Art galleries and toddlers: a cautionary tale

August 27, 2013

Tate Modern

This post was originally going to be titled ‘Meschac Gaba at the Tate Modern, and a walk along the Southbank.’ However, slight change of plans.

Monday was a Bank Holiday, and Alex and I decided to head over to the Southbank and the Tate Modern. We’ve been there quite a few times with Eliza – here and here – not because I’m under any new mum delusions that my child will become a mini pre-school art critic, but because it’s easy for us to get to, really child-friendly and, lets be honest, much less boring for adults than most children’s activities. I’d read that the Meschac Gaba exhibition was really bold, visual and interactive – and great for toddlers. What could possibly go wrong?

It started off well. The exhibition is pretty hands-on, with big puzzle tables and blocks on the floor that children can stack and make structures with. Lots of fun. Confusingly, it also has things at feet level that you’re not supposed to touch – as we were shortly to find out.

Tate ModernWe wandered into the next room, with a TV in the corner next to more things on the floor (this time, not for playing with). Eliza spied the screen and parked herself down by it, probably hoping for a peeeg episode. ‘Cute!’ I thought. She looked relatively settled so I got out my phone to take a photo. And then this happened…

Tate ModernShe turned her head. Spied the piles of stuff on the floor to the left of her. And pounced. With lightening speed, her hand was mere inches away from the display.

Summoning all his secret goalie skills, Alex leapt over and grabbed her, safely swooshing her away in his arms.

Exciting plans thwarted, Eliza burst into noisy tears ‘Mummeeeee…noooo….want MORE!”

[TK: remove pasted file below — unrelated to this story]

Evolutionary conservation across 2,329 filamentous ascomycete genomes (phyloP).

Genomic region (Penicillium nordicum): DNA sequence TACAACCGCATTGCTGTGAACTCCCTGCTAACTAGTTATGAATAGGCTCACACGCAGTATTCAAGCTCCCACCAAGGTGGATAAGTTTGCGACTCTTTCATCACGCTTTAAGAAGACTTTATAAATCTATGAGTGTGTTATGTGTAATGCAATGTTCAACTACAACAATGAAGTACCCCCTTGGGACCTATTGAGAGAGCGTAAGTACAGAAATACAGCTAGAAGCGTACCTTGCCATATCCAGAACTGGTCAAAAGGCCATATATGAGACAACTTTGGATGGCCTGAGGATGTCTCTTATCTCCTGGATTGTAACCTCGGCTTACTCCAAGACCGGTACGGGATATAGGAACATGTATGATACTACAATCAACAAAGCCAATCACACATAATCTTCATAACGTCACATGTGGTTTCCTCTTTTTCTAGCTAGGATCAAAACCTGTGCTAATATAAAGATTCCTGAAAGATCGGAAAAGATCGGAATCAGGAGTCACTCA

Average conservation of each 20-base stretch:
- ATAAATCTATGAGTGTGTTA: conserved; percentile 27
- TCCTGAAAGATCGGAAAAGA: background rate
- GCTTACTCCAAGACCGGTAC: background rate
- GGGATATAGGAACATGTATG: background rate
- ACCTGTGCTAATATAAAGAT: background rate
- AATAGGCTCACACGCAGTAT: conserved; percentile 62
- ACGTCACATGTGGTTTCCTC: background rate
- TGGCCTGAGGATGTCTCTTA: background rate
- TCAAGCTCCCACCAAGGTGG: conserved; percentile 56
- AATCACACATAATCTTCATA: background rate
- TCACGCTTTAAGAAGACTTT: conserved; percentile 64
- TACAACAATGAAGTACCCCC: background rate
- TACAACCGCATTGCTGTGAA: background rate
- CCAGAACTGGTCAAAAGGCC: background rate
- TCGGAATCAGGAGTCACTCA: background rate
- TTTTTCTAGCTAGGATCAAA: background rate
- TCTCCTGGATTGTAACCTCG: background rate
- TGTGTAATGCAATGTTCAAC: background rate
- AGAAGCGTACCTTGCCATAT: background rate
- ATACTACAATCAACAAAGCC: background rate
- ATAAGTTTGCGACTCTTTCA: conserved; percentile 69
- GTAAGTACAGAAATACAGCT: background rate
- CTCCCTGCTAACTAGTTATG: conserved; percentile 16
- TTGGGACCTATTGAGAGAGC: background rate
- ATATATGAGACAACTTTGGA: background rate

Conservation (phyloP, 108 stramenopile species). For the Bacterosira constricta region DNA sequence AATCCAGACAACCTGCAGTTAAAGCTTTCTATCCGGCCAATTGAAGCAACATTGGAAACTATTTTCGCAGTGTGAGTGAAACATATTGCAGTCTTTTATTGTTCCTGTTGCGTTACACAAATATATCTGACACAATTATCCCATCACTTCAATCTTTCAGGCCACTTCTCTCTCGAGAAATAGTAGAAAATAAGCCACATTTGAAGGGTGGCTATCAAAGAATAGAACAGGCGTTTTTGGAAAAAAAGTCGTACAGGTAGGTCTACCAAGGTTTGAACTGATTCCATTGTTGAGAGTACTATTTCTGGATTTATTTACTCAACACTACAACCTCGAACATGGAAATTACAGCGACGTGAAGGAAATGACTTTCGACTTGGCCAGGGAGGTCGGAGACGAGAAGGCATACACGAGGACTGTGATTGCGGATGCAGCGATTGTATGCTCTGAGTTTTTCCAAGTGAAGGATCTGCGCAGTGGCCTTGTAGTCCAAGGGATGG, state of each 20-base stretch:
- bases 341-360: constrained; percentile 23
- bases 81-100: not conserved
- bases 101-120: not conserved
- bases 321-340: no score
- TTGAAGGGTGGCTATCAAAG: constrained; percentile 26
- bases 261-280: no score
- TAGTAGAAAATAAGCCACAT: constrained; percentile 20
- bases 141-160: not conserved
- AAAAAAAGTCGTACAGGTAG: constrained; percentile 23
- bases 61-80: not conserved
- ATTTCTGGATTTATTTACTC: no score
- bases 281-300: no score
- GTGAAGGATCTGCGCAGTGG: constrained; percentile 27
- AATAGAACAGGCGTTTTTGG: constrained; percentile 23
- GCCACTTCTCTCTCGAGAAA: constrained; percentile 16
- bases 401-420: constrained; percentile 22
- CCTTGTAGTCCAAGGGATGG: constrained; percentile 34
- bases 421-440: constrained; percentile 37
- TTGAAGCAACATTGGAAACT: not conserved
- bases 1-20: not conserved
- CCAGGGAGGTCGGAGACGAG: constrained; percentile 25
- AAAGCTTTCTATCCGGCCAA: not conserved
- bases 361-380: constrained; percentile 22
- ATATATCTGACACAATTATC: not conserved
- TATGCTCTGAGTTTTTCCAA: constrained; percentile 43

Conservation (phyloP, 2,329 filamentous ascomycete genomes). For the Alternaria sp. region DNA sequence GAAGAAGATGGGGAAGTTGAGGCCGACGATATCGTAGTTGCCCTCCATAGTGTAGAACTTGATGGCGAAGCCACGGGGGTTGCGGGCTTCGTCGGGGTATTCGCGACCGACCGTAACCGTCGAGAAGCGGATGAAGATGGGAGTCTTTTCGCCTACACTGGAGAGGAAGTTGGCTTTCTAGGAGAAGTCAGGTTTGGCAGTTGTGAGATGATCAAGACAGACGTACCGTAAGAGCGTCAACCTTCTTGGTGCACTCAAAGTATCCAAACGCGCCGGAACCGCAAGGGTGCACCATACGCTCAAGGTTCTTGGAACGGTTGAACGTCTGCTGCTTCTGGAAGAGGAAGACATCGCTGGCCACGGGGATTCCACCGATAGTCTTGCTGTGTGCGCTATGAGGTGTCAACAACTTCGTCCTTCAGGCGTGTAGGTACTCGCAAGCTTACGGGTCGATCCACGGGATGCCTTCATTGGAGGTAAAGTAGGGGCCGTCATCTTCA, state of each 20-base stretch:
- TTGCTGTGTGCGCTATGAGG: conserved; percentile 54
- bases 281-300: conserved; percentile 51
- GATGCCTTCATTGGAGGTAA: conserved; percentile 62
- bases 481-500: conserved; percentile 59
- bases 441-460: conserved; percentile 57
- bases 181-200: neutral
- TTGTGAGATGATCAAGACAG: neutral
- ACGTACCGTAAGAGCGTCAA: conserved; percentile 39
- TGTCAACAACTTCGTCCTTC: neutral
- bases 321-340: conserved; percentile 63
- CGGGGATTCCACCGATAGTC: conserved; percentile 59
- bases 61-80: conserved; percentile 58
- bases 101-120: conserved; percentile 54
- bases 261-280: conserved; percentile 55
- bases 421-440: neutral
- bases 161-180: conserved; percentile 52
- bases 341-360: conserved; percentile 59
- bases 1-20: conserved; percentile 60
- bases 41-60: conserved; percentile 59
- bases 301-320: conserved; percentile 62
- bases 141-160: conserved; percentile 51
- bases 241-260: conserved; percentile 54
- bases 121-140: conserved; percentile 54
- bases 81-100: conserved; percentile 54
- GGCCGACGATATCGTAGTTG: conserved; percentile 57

Luckily, it was a fairly noisy room, but she really wailed. And wailed. All our tricks to soothe and distract her – “Look! Some colourful things! Oooooh what’s THIS?” – didn’t work. Nothing was as interesting as the giant pile of cassettes her mean old parents wouldn’t let her play with.

We quickly hot-footed it to the Tate Cafe, which has lots of space, a proper children’s menu that’s not just things with chips, and lovely waiting staff who made a big fuss of her.

To be fair to an 18 month old, what’s the difference between some blocks you can play with, and a big pile of general stuff that’s also on the floor? Where’s the line between blocks and art? So take it from us, dear reader, toddlers and art – proceed with caution. And parents, exercise your reflexes. You’ll never know when you might need them.


  • Caroline

    August 27, 2013 at 6:38 pm

    Tate Modern is on my list of possible places for a visit in the next few weeks, so I shall consider myself warned – especially as this is exactly the kind of thing that would kick off a meltdown for Thomas (which hopefully might be some consolation to you!)

    1. gillian

      September 8, 2013 at 9:07 pm

      It is quite funny, looking back – you can’t really argue with the logic of a toddler. And lunch was great! x

  • Stephanie

    September 3, 2013 at 7:31 am

    Oh dear! Does sound stressful but I did laugh reading this. My kids would have been the same.

    1. gillian

      September 8, 2013 at 9:03 pm

      It is quite funny now, looking back. I’m just glad it was the Tate and not some awful stuffy gallery where you can’t cough or talk loudly!

  • Christmas for children at Kensington Palace |

    December 1, 2013 at 12:42 pm

    […] There’s also lots of space for toddlers to run around, and all the exhibitions are enclosed in glass so there’s no fear of them getting their paws on anything ancient and delicate (unlike at the Tate Modern). […]

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